Alwaght- The cleavage between Saudi Arabia and the UAE has been under regional and international media focus over the past months. Despite the obvious division, even after the UAE withdrawal announcement, the two countries rejected any gaps and highlighted the convergence and coordination in the war objectives. But the recent seizure of the presidential palace in Aden by the Emirati-backed separatist militias and the fleeing of the Saudi-supported government officials from the southern city have brought about a new proof about the deep gaps between the two Arab players. This week’s development has raised a question: What will Saudi Arabia do after the UAE retreat and expulsion of the resigned government of Abd Rabbuh Mansour Hadi from Aden? Given the recent Saudi moves, three scenarios are possible about the Saudi response to the situation.
The southern dispute and immediate end of the war
The first scenario could be Riyadh’s step to end the war by accepting the reality on the ground and approving of the split of Yemen in northern and southern parts. Over the past month, the Arab kingdom showed various signs it was weighing the situation for a face-saving exit from a war it failed to win after five years. Last month, Abdullah all-Moalemi, Saudi Arabia’s representative to the UN said the kingdom “does not want war with Iran” and that it is time for the Yemen war to end. He added that Saudi Arabia seeks war with Iran neither in Yemen nor anywhere else.
These comments can be taken as signs of Riyadh efforts for a fast exit from Yemen quagmire if we consider Yemeni Ansarullah movement’s power to manage the war developments and even develop the capability to strike back at the Saudi oil facilities over the past months. While the Arab monarchy everyday witnesses a new failure in the course of war, Ansarullah hones its military capabilities, making the military experts talk about a serious qualitative jump in the war developments especially after targeting a Saudi oil facility in Dammam in the extreme east of Saudi Arabia with a domestically-made Yemeni ballistic missile that traveled some 1300 kilometers before striking its target. Andsarullah’s attacks are met with a failure of the much-vaunted US-supplied Patriot air defenses. In fact, now Saudi Arabia’s primary goal is not to win the war, but to repel the fatal blows dealt by the Yemeni forces.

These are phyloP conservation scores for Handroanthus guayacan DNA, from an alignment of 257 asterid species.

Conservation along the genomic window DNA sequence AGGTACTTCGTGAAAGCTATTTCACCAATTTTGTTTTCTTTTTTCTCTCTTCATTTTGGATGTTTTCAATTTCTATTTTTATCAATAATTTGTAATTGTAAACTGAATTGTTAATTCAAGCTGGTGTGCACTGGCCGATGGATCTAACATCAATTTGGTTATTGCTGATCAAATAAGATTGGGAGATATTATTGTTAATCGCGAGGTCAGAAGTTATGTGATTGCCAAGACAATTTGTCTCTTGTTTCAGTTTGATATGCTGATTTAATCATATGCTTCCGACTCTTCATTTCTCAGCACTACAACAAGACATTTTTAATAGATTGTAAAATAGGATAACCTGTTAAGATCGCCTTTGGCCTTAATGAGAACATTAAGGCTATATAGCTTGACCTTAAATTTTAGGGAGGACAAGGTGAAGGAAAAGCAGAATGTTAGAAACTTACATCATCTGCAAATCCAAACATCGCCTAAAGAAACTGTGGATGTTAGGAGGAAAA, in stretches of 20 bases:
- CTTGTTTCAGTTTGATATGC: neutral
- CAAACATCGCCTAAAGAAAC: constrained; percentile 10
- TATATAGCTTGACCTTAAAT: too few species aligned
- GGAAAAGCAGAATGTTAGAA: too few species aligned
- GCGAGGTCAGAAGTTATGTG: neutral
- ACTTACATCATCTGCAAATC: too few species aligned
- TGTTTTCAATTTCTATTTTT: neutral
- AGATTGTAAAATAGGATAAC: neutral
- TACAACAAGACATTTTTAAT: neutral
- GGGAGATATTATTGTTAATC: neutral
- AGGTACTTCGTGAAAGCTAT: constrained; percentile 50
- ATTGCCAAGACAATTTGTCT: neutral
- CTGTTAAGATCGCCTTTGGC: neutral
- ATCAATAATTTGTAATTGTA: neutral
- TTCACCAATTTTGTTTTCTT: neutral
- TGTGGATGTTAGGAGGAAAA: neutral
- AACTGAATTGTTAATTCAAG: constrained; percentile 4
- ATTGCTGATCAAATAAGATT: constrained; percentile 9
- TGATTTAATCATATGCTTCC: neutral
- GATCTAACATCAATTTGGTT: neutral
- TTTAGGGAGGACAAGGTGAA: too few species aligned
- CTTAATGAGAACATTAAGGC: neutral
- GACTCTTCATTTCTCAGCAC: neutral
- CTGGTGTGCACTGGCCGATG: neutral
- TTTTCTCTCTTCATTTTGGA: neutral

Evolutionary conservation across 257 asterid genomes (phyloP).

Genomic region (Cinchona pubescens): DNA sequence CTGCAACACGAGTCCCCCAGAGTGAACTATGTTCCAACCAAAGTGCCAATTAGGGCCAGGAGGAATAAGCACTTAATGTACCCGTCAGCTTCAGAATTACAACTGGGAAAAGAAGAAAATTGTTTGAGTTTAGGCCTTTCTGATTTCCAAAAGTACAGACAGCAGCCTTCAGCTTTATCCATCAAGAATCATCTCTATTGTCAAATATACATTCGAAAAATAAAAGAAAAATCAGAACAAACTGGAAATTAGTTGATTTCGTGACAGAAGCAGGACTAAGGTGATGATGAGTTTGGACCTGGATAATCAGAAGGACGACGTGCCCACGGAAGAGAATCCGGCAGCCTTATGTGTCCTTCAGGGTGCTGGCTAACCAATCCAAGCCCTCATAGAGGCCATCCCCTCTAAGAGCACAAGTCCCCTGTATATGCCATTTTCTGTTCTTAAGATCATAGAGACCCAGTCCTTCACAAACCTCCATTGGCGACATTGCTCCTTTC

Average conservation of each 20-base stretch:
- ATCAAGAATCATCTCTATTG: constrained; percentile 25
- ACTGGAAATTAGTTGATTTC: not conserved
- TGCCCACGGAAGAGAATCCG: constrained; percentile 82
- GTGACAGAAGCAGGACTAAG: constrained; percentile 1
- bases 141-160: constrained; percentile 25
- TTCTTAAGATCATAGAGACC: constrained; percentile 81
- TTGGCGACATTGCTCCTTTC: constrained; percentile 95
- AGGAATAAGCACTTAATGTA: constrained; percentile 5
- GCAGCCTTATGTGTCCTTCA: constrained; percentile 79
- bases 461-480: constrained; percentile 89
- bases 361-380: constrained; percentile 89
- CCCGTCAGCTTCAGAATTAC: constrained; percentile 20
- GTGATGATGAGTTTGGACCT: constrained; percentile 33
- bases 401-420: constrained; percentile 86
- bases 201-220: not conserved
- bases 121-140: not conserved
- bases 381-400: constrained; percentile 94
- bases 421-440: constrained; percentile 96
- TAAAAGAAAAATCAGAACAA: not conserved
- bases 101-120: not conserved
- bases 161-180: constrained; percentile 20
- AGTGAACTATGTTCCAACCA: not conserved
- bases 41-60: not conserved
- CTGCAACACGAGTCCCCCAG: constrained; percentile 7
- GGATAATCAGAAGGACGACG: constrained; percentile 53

On the other hand, the growing pressures by the international community on Riyadh to end the devastating war should not be overlooked. Some arms suppliers to the kingdom have begun to halt their weapons deliveries. In the meantime, the important issue is the Saudi incapability to reinstall what Saudis call the “legitimate government” to the capital Sana’a, a dream totally shattered considering the fresh Aden developments.
In the middle of this situation, Monday visit of Abu Dhabi Crown Prince Mohammed bin Zayed Al Nahyan to Saudi Arabia to discuss Aden events can indicate a behind-the-scenes Riyadh-Abu Dhabi agreement to split Yemen and start a process to end the war.